When using the roughing gouge, approach the workpiece with the tool's flute facing up, the handle down, and the cutting end elevated above the handle's height. This is a bevel-rubbing tool, meaning the bevel on the tip should contact the wood before the cutting edge.

Once the tool bevel rubs the workpiece, raise the handle until cutting begins. Start cutting near the center of the workpiece and work toward each end. As the stock becomes more round, rotate the tool (to about 10 o'clock or 2 o'clock) toward the direction of cutting travel.
* Tool-rest height: At centerline.
* Other uses: Creating shallow coves.


Skew Chisel.jpg
skew chisel 2.jpg

* Description:

A flat-bladed tool with bevels ground on both faces of the angled tip.
* Presentation and cutting:
The skew rides the tool rest on edge, tipped at about a 45° angle. The cutting edge meets the turning stock at a 45° angle, well above the centerline.

Starting near one end of the workpiece, present the skew so its bevel rubs the surface of the workpiece. Now move the handle away from the workpiece (toward you) until the cutting edge bites. Then, push the skew toward one end of the workpiece with the bevel continuously in contact with the wood.
* Tool-rest height: Just above centerline.
* Other uses: Cutting beads and V-grooves.


Spindle gouge.jpg
spindle guide 2.jpg

* Description:

This tool features a round blade with a shallow flute. The tip has a rounded profile, and a beveled edge.
* Presentation and cutting:
This also is a bevel-rubbing tool, presented to the wood at or slightly above centerline. Push the spindle gouge along the stock, and rotate the tool as shown.
* Tool-rest height: Just below centerline.
* Other uses: Producing shallow hollows on faceplate turnings.


Daimond 2.jpg

* Description:
The parting tool's straight, narrow blade features faceted faces and a steep chisel point, which combine to create a "diamond" shape.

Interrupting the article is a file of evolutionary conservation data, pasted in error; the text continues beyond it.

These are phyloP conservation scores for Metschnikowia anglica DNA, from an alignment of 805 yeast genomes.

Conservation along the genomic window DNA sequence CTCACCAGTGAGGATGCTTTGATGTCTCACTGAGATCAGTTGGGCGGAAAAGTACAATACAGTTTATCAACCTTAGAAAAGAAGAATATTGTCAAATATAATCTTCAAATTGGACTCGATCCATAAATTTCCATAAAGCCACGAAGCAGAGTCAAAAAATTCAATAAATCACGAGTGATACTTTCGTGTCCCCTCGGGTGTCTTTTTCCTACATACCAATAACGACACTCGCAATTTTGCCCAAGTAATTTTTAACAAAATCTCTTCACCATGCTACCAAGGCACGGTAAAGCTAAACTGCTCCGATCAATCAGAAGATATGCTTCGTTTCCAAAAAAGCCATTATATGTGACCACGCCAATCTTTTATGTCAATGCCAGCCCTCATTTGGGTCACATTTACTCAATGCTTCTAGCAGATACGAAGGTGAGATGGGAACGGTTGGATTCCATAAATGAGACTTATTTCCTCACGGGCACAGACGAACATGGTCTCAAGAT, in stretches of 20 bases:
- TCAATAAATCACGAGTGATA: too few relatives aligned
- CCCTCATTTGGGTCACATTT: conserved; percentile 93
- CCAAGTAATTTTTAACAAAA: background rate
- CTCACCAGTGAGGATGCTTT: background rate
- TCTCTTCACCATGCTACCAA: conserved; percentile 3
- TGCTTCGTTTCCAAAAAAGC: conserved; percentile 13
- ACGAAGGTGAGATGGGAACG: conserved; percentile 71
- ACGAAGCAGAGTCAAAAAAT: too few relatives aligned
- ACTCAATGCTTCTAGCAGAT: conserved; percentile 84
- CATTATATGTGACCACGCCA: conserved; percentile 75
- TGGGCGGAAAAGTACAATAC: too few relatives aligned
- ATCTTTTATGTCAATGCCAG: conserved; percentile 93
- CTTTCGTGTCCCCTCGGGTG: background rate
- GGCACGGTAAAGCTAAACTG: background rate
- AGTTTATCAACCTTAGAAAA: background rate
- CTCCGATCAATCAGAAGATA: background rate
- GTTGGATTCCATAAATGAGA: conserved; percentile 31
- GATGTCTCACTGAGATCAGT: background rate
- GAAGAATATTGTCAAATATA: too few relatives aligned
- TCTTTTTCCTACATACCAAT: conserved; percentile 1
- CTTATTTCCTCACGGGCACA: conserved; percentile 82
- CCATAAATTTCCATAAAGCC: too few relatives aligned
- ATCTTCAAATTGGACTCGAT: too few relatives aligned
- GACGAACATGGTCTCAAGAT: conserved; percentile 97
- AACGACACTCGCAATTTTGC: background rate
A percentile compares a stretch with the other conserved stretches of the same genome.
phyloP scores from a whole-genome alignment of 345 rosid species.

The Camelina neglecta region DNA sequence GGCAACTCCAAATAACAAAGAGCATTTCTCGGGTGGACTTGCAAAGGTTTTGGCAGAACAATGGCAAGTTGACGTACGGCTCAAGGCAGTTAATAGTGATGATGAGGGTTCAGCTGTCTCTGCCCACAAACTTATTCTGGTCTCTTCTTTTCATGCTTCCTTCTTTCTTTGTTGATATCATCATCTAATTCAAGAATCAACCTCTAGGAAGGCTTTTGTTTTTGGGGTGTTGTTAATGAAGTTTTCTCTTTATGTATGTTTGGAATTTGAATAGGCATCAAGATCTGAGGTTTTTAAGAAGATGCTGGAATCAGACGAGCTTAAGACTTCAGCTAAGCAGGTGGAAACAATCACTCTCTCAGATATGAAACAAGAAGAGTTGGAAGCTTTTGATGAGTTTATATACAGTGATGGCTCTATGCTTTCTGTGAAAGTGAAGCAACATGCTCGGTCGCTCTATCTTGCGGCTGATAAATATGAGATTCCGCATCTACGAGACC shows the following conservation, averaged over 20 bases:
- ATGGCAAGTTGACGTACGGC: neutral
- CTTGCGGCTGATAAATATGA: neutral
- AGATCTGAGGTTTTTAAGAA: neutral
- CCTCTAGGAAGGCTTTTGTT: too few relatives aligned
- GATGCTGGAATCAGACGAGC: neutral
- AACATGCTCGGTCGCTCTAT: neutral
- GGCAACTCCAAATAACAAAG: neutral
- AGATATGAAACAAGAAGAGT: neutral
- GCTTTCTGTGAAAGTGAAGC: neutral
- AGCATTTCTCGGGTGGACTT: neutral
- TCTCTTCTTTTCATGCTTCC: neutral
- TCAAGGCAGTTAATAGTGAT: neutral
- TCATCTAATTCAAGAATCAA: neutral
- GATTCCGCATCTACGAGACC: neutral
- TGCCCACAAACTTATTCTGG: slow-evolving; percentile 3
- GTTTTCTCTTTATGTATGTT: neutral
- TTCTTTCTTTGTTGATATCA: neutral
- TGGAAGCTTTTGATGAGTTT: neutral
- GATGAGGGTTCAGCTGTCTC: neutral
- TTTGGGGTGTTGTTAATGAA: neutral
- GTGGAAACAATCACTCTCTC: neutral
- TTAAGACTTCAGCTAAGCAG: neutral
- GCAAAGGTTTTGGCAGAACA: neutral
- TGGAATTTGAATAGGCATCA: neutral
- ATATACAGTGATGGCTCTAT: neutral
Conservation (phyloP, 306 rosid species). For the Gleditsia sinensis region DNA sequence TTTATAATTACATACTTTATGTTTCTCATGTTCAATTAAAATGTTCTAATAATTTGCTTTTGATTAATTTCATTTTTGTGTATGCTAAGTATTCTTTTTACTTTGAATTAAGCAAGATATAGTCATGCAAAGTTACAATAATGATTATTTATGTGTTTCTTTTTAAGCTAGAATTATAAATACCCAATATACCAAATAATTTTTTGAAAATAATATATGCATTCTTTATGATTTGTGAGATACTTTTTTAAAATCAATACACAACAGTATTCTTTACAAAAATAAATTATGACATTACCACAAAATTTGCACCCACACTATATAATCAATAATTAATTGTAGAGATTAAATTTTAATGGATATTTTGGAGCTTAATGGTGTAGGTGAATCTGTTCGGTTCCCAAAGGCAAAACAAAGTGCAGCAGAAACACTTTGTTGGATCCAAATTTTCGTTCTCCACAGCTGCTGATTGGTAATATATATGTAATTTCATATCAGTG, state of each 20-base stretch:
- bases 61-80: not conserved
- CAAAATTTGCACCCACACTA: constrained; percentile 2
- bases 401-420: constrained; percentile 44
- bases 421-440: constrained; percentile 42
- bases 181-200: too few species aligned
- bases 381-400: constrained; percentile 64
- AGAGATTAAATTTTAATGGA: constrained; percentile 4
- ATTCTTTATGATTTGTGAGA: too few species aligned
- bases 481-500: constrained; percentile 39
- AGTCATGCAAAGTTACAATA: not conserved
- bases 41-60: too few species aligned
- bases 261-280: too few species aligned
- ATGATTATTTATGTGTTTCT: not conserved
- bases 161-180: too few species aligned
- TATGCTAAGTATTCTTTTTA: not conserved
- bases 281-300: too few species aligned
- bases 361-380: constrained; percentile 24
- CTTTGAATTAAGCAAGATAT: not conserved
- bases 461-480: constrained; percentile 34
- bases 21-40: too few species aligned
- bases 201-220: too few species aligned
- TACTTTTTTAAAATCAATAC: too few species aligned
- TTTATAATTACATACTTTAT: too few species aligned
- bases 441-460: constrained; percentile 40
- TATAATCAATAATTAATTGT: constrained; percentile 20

* Presentation and cutting:
Place the parting tool on edge atop the tool rest. Push it against the stock at an angle of approximately 90°. As the tip makes contact and begins cutting in a scraping fashion, lower the handle to start a shearing (slicing) cut. Push the tool forward and simultaneously raise the handle to continue cutting as the workpiece diameter decreases.
* Tool-rest height: At centerline.
* Other uses: Rolling small beads.



* Description:

This tool features a round, deep-fluted blade and a tip with a rounded or sharply pointed "fingernail" profile.
* Presentation and cutting:
Like other gouges, the bowl gouge's bevel should contact the workpiece first. After the cutting edge contacts the workpiece, rotate the tool in the direction of the cut and push it to shape the wood.
* Tool-rest height: Below centerline.
* Other uses: Creating ultrasmooth cuts on bowls and spindles by using as a shearing scraper.



* Description:

The scraper has a thick, flat blade with a rounded, beveled tip.
* Presentation and cutting:
Push the scraper into spinning stock with the longer face of the beveled blade up. The handle stays elevated slightly above the height of the cutting tip.
* Tool-rest height: Below centerline on spindles, at or just above centerline on faceplate work.
* Other uses: Nonaggressive smoothing.